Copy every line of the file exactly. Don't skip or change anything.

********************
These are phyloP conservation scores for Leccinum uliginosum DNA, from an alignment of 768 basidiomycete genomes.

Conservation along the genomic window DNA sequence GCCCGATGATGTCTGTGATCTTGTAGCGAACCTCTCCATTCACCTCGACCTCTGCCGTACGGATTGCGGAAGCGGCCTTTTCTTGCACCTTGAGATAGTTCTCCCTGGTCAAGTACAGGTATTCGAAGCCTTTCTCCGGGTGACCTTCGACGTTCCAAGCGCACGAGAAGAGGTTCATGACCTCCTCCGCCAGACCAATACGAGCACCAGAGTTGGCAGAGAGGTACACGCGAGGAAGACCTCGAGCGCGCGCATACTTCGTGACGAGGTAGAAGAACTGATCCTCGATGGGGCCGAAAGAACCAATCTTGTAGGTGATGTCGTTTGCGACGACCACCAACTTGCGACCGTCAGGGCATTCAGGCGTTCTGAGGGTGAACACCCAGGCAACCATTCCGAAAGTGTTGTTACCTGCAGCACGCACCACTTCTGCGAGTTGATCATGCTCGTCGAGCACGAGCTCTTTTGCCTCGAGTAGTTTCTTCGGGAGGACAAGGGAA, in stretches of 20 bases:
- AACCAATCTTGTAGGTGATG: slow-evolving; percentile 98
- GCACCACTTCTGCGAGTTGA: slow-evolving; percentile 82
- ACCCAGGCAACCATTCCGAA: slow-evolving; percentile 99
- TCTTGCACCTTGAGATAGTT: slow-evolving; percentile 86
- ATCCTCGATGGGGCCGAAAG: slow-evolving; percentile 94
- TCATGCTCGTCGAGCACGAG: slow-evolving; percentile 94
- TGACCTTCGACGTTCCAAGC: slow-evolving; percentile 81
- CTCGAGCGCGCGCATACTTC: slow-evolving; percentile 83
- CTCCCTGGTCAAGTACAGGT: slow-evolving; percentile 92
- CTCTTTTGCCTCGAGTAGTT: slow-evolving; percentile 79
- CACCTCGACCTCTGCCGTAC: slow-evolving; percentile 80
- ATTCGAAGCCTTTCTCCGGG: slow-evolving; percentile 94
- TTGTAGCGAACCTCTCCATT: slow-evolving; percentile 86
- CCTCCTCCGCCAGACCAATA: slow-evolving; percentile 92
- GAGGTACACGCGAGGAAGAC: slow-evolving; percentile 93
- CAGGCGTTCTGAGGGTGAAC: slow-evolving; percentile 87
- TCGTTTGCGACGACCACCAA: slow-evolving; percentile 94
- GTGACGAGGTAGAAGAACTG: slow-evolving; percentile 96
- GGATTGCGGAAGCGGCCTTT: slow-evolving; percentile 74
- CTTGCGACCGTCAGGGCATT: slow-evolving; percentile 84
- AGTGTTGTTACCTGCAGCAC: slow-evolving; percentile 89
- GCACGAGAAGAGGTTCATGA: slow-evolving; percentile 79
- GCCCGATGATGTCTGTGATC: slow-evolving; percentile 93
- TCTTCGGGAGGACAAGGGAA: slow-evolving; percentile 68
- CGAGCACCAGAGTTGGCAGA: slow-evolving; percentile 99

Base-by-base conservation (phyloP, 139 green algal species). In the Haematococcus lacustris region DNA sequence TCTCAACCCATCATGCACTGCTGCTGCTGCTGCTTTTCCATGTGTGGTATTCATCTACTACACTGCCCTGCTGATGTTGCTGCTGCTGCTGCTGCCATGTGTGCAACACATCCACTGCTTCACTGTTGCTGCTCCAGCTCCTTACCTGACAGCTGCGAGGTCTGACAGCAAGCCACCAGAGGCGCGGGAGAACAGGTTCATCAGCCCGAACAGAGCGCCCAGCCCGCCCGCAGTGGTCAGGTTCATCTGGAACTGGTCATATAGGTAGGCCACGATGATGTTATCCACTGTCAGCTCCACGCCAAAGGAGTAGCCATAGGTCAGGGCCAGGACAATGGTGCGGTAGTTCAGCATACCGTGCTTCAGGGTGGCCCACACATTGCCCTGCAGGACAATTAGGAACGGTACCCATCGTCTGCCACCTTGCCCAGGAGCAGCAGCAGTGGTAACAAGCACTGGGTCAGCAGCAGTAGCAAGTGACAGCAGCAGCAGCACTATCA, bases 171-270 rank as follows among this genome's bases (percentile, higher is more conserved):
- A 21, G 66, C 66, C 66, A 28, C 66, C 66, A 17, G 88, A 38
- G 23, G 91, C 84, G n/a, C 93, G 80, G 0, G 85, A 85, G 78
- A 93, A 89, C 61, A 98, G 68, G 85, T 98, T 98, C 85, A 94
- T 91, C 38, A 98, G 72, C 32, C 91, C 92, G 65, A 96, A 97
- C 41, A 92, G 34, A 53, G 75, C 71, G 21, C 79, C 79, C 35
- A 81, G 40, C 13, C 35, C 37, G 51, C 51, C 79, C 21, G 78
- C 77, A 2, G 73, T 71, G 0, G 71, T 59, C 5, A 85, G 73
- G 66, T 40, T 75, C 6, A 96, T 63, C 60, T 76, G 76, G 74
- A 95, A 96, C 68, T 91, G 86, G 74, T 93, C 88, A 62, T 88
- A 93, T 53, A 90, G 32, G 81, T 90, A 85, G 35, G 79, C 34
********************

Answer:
These are phyloP conservation scores for Leccinum uliginosum DNA, from an alignment of 768 basidiomycete genomes.

Conservation along the genomic window DNA sequence GCCCGATGATGTCTGTGATCTTGTAGCGAACCTCTCCATTCACCTCGACCTCTGCCGTACGGATTGCGGAAGCGGCCTTTTCTTGCACCTTGAGATAGTTCTCCCTGGTCAAGTACAGGTATTCGAAGCCTTTCTCCGGGTGACCTTCGACGTTCCAAGCGCACGAGAAGAGGTTCATGACCTCCTCCGCCAGACCAATACGAGCACCAGAGTTGGCAGAGAGGTACACGCGAGGAAGACCTCGAGCGCGCGCATACTTCGTGACGAGGTAGAAGAACTGATCCTCGATGGGGCCGAAAGAACCAATCTTGTAGGTGATGTCGTTTGCGACGACCACCAACTTGCGACCGTCAGGGCATTCAGGCGTTCTGAGGGTGAACACCCAGGCAACCATTCCGAAAGTGTTGTTACCTGCAGCACGCACCACTTCTGCGAGTTGATCATGCTCGTCGAGCACGAGCTCTTTTGCCTCGAGTAGTTTCTTCGGGAGGACAAGGGAA, in stretches of 20 bases:
- AACCAATCTTGTAGGTGATG: slow-evolving; percentile 98
- GCACCACTTCTGCGAGTTGA: slow-evolving; percentile 82
- ACCCAGGCAACCATTCCGAA: slow-evolving; percentile 99
- TCTTGCACCTTGAGATAGTT: slow-evolving; percentile 86
- ATCCTCGATGGGGCCGAAAG: slow-evolving; percentile 94
- TCATGCTCGTCGAGCACGAG: slow-evolving; percentile 94
- TGACCTTCGACGTTCCAAGC: slow-evolving; percentile 81
- CTCGAGCGCGCGCATACTTC: slow-evolving; percentile 83
- CTCCCTGGTCAAGTACAGGT: slow-evolving; percentile 92
- CTCTTTTGCCTCGAGTAGTT: slow-evolving; percentile 79
- CACCTCGACCTCTGCCGTAC: slow-evolving; percentile 80
- ATTCGAAGCCTTTCTCCGGG: slow-evolving; percentile 94
- TTGTAGCGAACCTCTCCATT: slow-evolving; percentile 86
- CCTCCTCCGCCAGACCAATA: slow-evolving; percentile 92
- GAGGTACACGCGAGGAAGAC: slow-evolving; percentile 93
- CAGGCGTTCTGAGGGTGAAC: slow-evolving; percentile 87
- TCGTTTGCGACGACCACCAA: slow-evolving; percentile 94
- GTGACGAGGTAGAAGAACTG: slow-evolving; percentile 96
- GGATTGCGGAAGCGGCCTTT: slow-evolving; percentile 74
- CTTGCGACCGTCAGGGCATT: slow-evolving; percentile 84
- AGTGTTGTTACCTGCAGCAC: slow-evolving; percentile 89
- GCACGAGAAGAGGTTCATGA: slow-evolving; percentile 79
- GCCCGATGATGTCTGTGATC: slow-evolving; percentile 93
- TCTTCGGGAGGACAAGGGAA: slow-evolving; percentile 68
- CGAGCACCAGAGTTGGCAGA: slow-evolving; percentile 99

Base-by-base conservation (phyloP, 139 green algal species). In the Haematococcus lacustris region DNA sequence TCTCAACCCATCATGCACTGCTGCTGCTGCTGCTTTTCCATGTGTGGTATTCATCTACTACACTGCCCTGCTGATGTTGCTGCTGCTGCTGCTGCCATGTGTGCAACACATCCACTGCTTCACTGTTGCTGCTCCAGCTCCTTACCTGACAGCTGCGAGGTCTGACAGCAAGCCACCAGAGGCGCGGGAGAACAGGTTCATCAGCCCGAACAGAGCGCCCAGCCCGCCCGCAGTGGTCAGGTTCATCTGGAACTGGTCATATAGGTAGGCCACGATGATGTTATCCACTGTCAGCTCCACGCCAAAGGAGTAGCCATAGGTCAGGGCCAGGACAATGGTGCGGTAGTTCAGCATACCGTGCTTCAGGGTGGCCCACACATTGCCCTGCAGGACAATTAGGAACGGTACCCATCGTCTGCCACCTTGCCCAGGAGCAGCAGCAGTGGTAACAAGCACTGGGTCAGCAGCAGTAGCAAGTGACAGCAGCAGCAGCACTATCA, bases 171-270 rank as follows among this genome's bases (percentile, higher is more conserved):
- A 21, G 66, C 66, C 66, A 28, C 66, C 66, A 17, G 88, A 38
- G 23, G 91, C 84, G n/a, C 93, G 80, G 0, G 85, A 85, G 78
- A 93, A 89, C 61, A 98, G 68, G 85, T 98, T 98, C 85, A 94
- T 91, C 38, A 98, G 72, C 32, C 91, C 92, G 65, A 96, A 97
- C 41, A 92, G 34, A 53, G 75, C 71, G 21, C 79, C 79, C 35
- A 81, G 40, C 13, C 35, C 37, G 51, C 51, C 79, C 21, G 78
- C 77, A 2, G 73, T 71, G 0, G 71, T 59, C 5, A 85, G 73
- G 66, T 40, T 75, C 6, A 96, T 63, C 60, T 76, G 76, G 74
- A 95, A 96, C 68, T 91, G 86, G 74, T 93, C 88, A 62, T 88
- A 93, T 53, A 90, G 32, G 81, T 90, A 85, G 35, G 79, C 34